However, by setting the rel=”canonical” tag for pagination links to a ‘View all’ page, Google will return the ‘View All’ page for relevant top level search terms (‘Commercial Property London’, say) and treat the paginated pages as non-duplicate for searches highly related to their specific content.

Meaning our ‘Commercial Property to let in Walthamstow’ page can be targeted as a paginated page generated by a ‘Walthamstow’ search filter, say, without requiring any additional unique content.

This means we can use the content production resource for more valuable site optimisation: such as revamping and improving content on high value keyphrase landing pages, developing linkbait worthy content, delivering better quality information on all listed properties, etc, etc.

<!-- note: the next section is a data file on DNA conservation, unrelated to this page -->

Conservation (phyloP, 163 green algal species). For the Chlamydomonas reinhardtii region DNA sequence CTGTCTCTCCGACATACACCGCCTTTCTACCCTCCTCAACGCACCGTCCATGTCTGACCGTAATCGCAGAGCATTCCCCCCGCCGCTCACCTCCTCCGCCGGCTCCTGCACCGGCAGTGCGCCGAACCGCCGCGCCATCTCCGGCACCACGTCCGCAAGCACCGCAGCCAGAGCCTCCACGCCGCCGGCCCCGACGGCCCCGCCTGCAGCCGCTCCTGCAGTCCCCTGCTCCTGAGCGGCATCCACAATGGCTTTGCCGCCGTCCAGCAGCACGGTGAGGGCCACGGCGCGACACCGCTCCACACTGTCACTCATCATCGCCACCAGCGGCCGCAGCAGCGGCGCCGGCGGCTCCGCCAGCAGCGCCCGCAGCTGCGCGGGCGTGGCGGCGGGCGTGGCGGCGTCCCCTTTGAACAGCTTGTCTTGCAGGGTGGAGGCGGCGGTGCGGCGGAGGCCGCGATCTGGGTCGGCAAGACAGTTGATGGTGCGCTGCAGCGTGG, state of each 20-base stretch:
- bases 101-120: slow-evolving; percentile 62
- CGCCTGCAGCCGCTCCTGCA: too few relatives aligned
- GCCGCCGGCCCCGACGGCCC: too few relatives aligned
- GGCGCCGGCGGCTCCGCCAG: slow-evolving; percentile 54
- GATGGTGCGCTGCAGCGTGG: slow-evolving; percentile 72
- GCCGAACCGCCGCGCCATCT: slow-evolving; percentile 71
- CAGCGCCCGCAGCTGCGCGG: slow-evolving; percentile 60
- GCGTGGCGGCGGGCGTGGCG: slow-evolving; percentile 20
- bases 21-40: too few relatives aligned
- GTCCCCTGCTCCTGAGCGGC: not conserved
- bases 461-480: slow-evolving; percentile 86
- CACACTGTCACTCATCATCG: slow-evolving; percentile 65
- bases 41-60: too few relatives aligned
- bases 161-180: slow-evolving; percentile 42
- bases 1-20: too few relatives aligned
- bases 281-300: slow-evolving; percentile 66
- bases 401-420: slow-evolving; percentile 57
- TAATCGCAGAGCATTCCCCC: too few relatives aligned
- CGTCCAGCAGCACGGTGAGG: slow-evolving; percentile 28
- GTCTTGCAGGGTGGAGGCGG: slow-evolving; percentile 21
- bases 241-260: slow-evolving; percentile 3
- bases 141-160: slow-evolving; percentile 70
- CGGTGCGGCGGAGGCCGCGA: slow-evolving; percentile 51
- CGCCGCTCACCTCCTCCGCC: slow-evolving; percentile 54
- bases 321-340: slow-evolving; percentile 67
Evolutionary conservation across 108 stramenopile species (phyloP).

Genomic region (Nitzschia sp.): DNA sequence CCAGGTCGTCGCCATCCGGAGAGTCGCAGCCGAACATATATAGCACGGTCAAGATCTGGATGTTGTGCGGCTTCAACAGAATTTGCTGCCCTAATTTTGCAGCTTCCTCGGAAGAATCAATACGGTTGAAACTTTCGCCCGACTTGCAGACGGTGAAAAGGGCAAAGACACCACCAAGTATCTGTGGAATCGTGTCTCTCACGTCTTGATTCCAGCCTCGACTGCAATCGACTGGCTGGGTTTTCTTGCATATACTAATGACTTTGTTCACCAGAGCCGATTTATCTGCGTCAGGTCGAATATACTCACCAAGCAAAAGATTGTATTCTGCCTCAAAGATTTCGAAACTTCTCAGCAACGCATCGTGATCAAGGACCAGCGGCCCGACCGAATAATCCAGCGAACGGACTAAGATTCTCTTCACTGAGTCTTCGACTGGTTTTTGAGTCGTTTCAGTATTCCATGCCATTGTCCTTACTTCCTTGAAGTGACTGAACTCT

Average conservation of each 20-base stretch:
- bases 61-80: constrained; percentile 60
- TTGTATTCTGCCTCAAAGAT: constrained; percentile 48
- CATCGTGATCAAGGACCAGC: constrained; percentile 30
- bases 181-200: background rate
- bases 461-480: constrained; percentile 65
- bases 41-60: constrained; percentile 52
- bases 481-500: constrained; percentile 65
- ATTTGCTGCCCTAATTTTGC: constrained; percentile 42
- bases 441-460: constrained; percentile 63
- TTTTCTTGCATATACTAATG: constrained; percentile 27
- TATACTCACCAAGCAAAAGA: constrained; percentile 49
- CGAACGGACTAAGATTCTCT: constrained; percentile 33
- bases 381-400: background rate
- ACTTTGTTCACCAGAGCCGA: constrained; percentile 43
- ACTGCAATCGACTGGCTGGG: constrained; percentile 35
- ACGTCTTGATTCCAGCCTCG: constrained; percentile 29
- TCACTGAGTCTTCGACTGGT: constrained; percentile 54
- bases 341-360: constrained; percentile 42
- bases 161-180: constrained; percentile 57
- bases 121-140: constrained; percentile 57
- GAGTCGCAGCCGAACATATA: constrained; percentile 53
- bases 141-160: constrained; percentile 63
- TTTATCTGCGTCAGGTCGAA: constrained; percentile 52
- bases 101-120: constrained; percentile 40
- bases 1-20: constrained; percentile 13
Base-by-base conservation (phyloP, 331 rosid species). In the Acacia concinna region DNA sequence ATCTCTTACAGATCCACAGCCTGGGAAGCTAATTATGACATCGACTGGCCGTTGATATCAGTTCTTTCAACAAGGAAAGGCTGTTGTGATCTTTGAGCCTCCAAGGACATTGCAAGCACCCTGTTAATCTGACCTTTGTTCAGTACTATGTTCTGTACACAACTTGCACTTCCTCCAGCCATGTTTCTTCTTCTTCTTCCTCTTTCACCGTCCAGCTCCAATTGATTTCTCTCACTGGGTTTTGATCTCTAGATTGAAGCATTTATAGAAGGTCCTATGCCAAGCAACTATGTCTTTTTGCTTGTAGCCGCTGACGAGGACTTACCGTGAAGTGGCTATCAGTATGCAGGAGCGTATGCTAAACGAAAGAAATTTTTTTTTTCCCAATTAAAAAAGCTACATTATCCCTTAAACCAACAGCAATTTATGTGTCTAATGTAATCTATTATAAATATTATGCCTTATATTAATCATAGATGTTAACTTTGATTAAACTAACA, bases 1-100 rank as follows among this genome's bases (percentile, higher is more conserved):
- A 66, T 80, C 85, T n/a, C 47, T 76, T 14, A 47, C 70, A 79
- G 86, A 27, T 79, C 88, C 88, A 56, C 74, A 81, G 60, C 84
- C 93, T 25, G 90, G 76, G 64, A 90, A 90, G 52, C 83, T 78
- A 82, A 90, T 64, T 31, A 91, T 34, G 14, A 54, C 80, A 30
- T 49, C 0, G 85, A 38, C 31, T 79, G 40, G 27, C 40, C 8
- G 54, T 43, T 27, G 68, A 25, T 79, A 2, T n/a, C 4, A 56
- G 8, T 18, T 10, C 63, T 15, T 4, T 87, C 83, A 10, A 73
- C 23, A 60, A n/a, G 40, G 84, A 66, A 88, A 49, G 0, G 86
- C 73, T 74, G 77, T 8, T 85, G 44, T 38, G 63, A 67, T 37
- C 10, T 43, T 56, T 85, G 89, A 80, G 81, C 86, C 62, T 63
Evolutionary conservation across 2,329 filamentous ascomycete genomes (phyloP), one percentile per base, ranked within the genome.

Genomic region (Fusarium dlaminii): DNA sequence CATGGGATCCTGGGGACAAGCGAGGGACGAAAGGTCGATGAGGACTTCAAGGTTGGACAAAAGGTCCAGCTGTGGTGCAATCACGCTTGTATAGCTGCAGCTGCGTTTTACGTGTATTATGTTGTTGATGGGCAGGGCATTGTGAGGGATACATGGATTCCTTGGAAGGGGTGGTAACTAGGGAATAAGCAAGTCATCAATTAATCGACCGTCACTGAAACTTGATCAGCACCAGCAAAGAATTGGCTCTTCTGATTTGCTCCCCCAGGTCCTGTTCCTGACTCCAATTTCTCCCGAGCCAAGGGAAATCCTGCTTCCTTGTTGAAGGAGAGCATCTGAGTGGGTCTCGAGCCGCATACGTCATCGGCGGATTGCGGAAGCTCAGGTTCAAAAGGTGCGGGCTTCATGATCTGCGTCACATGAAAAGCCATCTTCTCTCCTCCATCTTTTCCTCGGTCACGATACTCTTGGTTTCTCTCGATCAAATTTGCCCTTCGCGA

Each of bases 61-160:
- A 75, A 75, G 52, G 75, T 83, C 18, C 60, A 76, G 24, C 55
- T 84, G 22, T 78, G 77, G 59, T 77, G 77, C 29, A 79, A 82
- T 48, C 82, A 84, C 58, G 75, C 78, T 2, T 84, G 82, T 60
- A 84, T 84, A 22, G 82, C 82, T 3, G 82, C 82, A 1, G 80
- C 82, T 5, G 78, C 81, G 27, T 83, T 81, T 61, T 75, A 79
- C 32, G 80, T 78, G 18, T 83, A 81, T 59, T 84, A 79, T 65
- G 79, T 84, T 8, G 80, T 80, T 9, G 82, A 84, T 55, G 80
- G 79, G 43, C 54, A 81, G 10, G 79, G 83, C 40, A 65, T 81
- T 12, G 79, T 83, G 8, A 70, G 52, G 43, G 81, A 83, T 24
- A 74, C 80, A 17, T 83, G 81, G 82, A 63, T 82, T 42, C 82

Oh, and we might pick out a few of the longer tail terms to get special treatment when we know we have the resources to back up the generation of some top quality content.

So, who says we need to wait for ‘the Future of HTML’? Why wait? We’ve just optimised our site for HTML 5.

Neat.

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HTML5 and CSS Lessons by Randy

HTML 5 coupled with CSS is emerging as the new hot development language. I am delighted to announce that we have created six complete lessons that cover the most interesting and dynamic new features of HTML 5 that are ready to drop into a web development or intro programming course. Each lesson comes with instructor PowerPoint slides, a complete reading assignment with hands-on examples, including the files and assets to use in each assignment. A single lesson has enough content for a 75-100 minute class session, and the hands-on examples are great for either a lab session or homework assignment.